|45||Uncoated paper for writing/printing||$748,843,000||-27.2%|
|46||Coffee/tea extracts, concentrates||$578,160,000||-7.5%|
|48||Alloy steel ingots||$1,022,451,000||-53%|
|49||Electric motors, generators||$583,948,000||-24.5%|
|50||Red meat offal||$470,301,000||-8.3%|
|51||Wood carpentry, builders' joinery||$332,303,000||+25.6%|
|53||Chassis fitted with engine||$559,238,000||-28.7%|
|54||Other food preparations||$456,055,000||-12.9%|
|55||Transmission shafts, gears, clutches||$543,330,000||-27.1%|
|58||Hot-rolled iron or non-alloy steel products||$634,222,000||-41.9%|
|59||Hydrogen, rare gases||$434,815,000||-17.7%|
|60||Air or vacuum pumps||$580,789,000||-39%|
|61||Iron or steel tubes, pipes||$558,684,000||-37.2%|
|62||Manganese ores, concentrates||$483,194,000||-28.3%|
|63||Flexible base metal tubing||$1,053,283,000||-67.2%|
|65||Unglazed ceramic flags, tiles, cubes||$345,127,000||-4.5%|
|66||Animal guts, bladders||$381,122,000||-13.6%|
|68||Miscellaneous animal feed preparations||$271,994,000||+17.8%|
|71||Electric motor parts||$439,736,000||-31.8%|
|74||Chemical woodpulp (dissolving)||$322,305,000||-8.5%|
|75||Footwear (rubber or plastic)||$439,095,000||-33.1%|
|76||Liquid pumps and elevators||$412,856,000||-29.2%|
|77||Electric generating sets, converters||$114,725,000||+153.8%|
|78||Precious metal waste, scrap||$205,902,000||+37.8%|
|79||Flat-rolled iron or non-alloy steel products (plated/coated)||$381,069,000||-26%|
|84||Plastic plates, sheets, film, tape, strips||$238,636,000||+8.4%|
|86||Cellulose fiber paper||$277,051,000||-7%|
|87||Phone system devices||$269,427,000||-5.7%|
|88||Spray/dispersing mechanical appliances||$216,669,000||+13%|
|89||Electrical converters/power units||$276,683,000||-14.3%|
|90||Melons, watermelons, papayas||$250,602,000||-6.3%|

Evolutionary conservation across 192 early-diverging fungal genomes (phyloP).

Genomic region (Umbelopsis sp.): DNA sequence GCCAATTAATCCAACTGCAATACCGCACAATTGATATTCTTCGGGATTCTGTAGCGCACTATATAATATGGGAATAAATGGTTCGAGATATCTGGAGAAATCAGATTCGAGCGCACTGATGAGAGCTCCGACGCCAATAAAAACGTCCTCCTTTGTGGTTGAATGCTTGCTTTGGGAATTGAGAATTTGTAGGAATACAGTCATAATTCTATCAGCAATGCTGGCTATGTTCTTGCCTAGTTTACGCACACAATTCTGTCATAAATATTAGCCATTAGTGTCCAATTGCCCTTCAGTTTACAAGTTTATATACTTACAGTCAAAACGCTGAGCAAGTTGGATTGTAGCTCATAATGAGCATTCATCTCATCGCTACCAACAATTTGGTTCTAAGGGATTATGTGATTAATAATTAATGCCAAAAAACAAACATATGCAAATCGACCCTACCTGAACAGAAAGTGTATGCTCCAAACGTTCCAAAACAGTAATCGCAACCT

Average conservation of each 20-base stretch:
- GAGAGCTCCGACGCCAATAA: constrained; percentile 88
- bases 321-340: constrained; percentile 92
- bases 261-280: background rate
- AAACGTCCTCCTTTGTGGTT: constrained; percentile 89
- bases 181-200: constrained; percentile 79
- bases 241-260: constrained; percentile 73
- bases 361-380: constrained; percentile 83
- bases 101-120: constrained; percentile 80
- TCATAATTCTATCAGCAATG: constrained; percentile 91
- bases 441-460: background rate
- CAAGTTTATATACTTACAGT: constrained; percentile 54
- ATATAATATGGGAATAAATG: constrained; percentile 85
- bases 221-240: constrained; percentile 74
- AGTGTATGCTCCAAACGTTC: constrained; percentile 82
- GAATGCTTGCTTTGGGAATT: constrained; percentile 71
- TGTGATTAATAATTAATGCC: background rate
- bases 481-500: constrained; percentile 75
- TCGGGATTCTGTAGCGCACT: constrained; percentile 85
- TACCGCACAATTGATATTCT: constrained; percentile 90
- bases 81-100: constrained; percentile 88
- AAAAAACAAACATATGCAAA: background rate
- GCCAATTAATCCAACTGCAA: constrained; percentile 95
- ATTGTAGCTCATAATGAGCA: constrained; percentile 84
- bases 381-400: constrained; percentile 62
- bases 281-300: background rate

|91||Uncoated kraft paper||$238,070,000||-2.1%|
|93||Live bovine cattle||$355,826,000||-39%|
|94||Iron or non-alloy steel bars, rods||$304,558,000||-29.5%|
|98||Fuel wood, wood chips, sawdust||$188,571,000||+4.2%|
|99||Centrifuges, filters and purifiers||$239,678,000||-19%|
These 100 exported goods were worth a subtotal of US$185.1 billion or 88.2% by value for all international product sales originating from Brazil during 2020.
In macroeconomic terms, Brazil’s total exported goods represent 6.8% of its overall Gross Domestic Product for 2020 ($3.079 trillion valued in Purchasing Power Parity US dollars). That 6.8% for exports to overall GDP in PPP for 2020 compares to 6.5% for 2019, seeming to indicate a relatively increasing reliance on products sold on international markets for Brazil’s total economic performance.
Another key indicator of a country’s economic performance is its unemployment rate. Brazil’s unemployment rate was 14.1% at November 2020, up from an average 12.258% for 2019 according to the International Monetary Fund.
Brazil’s capital city is Brasilia, although many tourists still assume flamboyant Rio de Janeiro is the country’s capital–at least for entertainment purposes.
See also Brazil’s Top 10 Imports, Brazil’s Top Trade Partners, Top Brazilian Trade Balances and Brazil’s Top 10 Major Export Companies
Central Intelligence Agency, The World Factbook Country Profiles. Accessed on February 16, 2021
Forbes Global 2000 rankings, The World’s Biggest Public Companies. Accessed on February 16, 2021
International Monetary Fund, Exchange Rates selected indicators (National Currency per U.S. dollar, period average). Accessed on February 16, 2021
International Monetary Fund, World Economic Outlook Database (GDP based on Purchasing Power Parity). Accessed on February 16, 2021
International Trade Centre, Trade Map. Accessed on February 16, 2021
Investopedia, Net Exports Definition. Accessed on February 16, 2021
Wikipedia, Brazil. Accessed on February 16, 2021
Wikipedia, Gross domestic product. Accessed on February 16, 2021
Wikipedia, List of Companies of Brazil. Accessed on February 16, 2021
Wikipedia, Purchasing power parity. Accessed on February 16, 2021
Zepol’s company summary highlights by country. Accessed on February 16, 2021